In the expansion process undergone by a parcel (fixed mass) in moving from (VA,pA) to (VB,pB), the parcel will do some work on the environment, /VvB p(V) dV. During this process some energy might be transported into the system because of a temperature difference between the interior of the system and the surrounding environment. This energy transported into the system is thermal energy 2 as described in Chapter 2. Thermal energy consists of all the modes of energy associated with individual molecules: translational kinetic energy, rotational energy for polyatomic molecules and vibrational energy (potential and kinetic) for polyatomic molecules that experience internal stretching oscillations. These individual energy terms each contribute to the thermal energy of a molecule (but only the translational kinetic energy contributes to pressure). In fact, the energy on the average is shared equally between the different modes (translational kinetic, etc.), although at atmospheric temperatures the vibrational modes are not excited because of quantum threshold effects.3
This transport of heat is effected at the molecular level by the collisions of individual molecules. If there is a gradient of temperature, molecules from the warmer region will penetrate a distance of the order of a mean free path before suffering a collision into the cooler region (and vice versa), causing the cooler region to warm; molecules moving the other way cause the warmer region to cool through individual collisions. The random motions of molecules crossing the boundary bring the news of their different "temperature" via a random walk process (each step forward or backward determined by the proverbial flip of a coin). The news and conversion are brought about slowly but surely. The distance advanced by the spreading edge of a "warm front" at the molecular level is proportional to the square root of the time elapsed. This is in stark contrast to the propagation of pressure differences which move via a sound-like wave (distance of advance of the pressure front being proportional to time). To obtain an idea of this contrast consider a one-dimensional gas (x direction only) and let an instantaneous hot spot develop at x = 0 (perhaps a fire cracker explodes). It is possible to solve this problem analytically, but the details need not be given here. The basic idea is that heat flux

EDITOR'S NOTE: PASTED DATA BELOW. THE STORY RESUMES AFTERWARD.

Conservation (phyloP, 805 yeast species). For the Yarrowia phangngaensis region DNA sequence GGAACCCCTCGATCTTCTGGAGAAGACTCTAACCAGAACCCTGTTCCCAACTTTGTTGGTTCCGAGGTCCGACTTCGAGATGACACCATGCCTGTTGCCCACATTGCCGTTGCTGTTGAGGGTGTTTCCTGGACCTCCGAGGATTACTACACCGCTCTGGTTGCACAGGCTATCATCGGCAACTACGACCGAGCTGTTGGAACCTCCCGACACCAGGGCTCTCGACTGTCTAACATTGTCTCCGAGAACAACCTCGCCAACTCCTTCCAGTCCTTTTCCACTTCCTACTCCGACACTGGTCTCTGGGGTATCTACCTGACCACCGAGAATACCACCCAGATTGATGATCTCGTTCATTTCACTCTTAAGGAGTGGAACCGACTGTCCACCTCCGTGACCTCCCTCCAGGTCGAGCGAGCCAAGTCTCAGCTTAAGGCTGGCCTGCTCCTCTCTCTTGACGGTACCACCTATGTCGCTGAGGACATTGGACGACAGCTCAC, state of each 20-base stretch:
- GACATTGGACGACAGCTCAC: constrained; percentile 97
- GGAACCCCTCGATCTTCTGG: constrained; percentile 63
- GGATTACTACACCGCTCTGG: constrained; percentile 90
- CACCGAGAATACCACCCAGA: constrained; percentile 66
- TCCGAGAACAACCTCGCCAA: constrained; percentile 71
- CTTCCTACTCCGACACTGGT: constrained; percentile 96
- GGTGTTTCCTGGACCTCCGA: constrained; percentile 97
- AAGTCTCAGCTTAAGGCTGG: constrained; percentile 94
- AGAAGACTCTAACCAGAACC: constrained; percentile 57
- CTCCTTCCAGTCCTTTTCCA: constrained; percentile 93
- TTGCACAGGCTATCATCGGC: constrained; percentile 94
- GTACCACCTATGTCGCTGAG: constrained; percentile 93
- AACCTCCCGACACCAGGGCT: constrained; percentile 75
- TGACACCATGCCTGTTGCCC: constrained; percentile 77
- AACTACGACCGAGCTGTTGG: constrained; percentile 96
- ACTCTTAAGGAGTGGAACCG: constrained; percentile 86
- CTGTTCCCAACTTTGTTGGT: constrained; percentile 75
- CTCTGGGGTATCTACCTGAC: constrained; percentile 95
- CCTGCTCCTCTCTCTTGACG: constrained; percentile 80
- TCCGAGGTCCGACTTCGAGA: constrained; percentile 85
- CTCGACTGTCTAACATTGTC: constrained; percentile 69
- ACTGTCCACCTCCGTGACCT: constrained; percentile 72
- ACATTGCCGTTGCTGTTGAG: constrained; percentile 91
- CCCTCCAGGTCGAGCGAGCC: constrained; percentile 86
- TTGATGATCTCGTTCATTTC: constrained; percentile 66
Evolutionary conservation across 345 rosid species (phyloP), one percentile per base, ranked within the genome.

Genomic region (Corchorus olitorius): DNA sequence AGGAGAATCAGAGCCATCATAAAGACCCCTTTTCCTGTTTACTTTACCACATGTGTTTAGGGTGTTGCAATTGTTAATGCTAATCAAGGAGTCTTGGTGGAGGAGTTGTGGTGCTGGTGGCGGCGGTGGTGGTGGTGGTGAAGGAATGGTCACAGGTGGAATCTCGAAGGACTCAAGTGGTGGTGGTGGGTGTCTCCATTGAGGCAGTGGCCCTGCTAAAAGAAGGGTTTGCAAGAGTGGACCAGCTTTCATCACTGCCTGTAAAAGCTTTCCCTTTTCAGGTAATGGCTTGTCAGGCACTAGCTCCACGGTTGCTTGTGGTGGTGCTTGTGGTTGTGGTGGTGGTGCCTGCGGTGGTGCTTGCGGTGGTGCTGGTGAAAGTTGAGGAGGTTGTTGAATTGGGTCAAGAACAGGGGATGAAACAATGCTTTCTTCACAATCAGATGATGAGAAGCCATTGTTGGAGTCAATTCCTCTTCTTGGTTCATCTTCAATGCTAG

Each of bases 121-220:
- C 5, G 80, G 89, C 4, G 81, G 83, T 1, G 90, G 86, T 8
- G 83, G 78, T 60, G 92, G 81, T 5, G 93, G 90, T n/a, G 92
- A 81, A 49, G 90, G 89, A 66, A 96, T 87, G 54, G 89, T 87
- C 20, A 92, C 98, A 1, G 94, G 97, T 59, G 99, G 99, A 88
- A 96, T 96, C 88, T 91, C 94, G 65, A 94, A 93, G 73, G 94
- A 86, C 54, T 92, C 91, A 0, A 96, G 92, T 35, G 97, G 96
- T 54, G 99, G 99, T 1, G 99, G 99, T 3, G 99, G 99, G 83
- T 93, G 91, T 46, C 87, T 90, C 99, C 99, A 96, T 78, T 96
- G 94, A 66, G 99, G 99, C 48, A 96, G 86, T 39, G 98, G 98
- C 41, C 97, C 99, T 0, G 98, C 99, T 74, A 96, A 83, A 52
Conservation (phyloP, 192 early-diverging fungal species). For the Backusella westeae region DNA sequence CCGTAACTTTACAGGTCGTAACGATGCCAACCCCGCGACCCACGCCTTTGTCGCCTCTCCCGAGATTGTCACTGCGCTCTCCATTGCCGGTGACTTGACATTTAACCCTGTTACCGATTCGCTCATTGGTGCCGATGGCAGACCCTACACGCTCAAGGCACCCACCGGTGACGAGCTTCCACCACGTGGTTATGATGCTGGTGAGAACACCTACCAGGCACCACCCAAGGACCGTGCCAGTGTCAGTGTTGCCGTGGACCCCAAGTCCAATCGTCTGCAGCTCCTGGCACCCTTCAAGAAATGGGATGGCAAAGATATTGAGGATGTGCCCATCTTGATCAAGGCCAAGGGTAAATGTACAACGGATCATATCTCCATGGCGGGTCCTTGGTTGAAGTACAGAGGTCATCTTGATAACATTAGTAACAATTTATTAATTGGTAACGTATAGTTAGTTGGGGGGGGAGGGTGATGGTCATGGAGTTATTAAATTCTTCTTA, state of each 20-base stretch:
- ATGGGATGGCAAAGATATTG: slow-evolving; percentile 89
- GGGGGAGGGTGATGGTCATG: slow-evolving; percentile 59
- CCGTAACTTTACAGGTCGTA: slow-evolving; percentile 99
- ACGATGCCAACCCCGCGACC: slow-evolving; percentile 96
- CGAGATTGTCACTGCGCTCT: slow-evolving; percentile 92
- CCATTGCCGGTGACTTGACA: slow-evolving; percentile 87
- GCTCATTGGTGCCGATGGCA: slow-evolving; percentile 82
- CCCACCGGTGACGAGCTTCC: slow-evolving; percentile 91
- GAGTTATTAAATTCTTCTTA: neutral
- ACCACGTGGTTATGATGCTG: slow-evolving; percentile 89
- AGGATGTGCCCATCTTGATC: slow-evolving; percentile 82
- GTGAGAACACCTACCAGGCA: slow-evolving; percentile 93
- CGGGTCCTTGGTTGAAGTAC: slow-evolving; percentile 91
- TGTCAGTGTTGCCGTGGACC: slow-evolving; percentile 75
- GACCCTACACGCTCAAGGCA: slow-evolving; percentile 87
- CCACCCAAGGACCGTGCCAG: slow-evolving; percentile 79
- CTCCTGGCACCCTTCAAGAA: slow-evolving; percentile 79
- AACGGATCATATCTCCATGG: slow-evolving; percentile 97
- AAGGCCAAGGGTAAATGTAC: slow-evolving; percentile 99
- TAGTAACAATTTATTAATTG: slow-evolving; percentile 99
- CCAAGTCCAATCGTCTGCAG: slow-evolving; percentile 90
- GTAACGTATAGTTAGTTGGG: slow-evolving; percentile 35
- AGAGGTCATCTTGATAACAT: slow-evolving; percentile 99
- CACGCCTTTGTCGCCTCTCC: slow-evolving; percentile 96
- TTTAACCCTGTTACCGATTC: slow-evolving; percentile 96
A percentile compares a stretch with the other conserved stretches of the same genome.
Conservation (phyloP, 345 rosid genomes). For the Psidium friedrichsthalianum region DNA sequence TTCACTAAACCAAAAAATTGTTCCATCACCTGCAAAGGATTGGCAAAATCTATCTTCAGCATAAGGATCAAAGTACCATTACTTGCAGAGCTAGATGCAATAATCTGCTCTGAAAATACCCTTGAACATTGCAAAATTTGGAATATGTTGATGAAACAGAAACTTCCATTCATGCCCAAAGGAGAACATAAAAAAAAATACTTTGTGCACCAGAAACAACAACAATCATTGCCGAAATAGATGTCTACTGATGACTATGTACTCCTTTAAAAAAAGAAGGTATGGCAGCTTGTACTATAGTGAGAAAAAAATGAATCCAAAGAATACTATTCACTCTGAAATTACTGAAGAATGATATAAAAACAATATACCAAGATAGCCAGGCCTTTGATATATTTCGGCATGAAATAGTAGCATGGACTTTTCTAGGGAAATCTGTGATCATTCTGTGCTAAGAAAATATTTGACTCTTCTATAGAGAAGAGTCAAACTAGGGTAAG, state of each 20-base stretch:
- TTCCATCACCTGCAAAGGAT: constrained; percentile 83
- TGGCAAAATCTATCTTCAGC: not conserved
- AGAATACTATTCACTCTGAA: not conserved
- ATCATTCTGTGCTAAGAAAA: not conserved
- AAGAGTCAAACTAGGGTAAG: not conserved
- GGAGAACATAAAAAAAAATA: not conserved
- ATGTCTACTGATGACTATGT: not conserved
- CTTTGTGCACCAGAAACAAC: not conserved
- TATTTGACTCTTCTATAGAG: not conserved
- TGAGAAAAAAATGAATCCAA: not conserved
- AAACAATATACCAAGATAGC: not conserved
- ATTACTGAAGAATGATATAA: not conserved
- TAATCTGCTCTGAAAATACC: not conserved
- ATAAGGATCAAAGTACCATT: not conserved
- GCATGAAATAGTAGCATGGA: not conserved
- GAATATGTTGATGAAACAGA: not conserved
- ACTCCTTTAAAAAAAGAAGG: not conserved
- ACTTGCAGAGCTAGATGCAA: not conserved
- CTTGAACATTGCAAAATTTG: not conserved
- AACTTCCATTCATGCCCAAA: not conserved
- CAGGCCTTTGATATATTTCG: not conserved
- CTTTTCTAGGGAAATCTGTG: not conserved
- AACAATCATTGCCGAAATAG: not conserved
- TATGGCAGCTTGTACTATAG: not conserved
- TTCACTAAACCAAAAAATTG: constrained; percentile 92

2 In most texts this thermal motion is referred to as heat as though it were a material substance moving around in space, but some authors (e.g., Bohren and Albrecht 1998) shun the use of the noun heat in favor of the verbs heating or cooling as a transport process involving the energizing of neighboring molecules by their aggregate being in contact with an aggregate of molecules of a different temperature. We will use the term heat to mean the integral over the heating rate with respect to time. Just keep in mind that heat is not a fluid flowing about in the medium.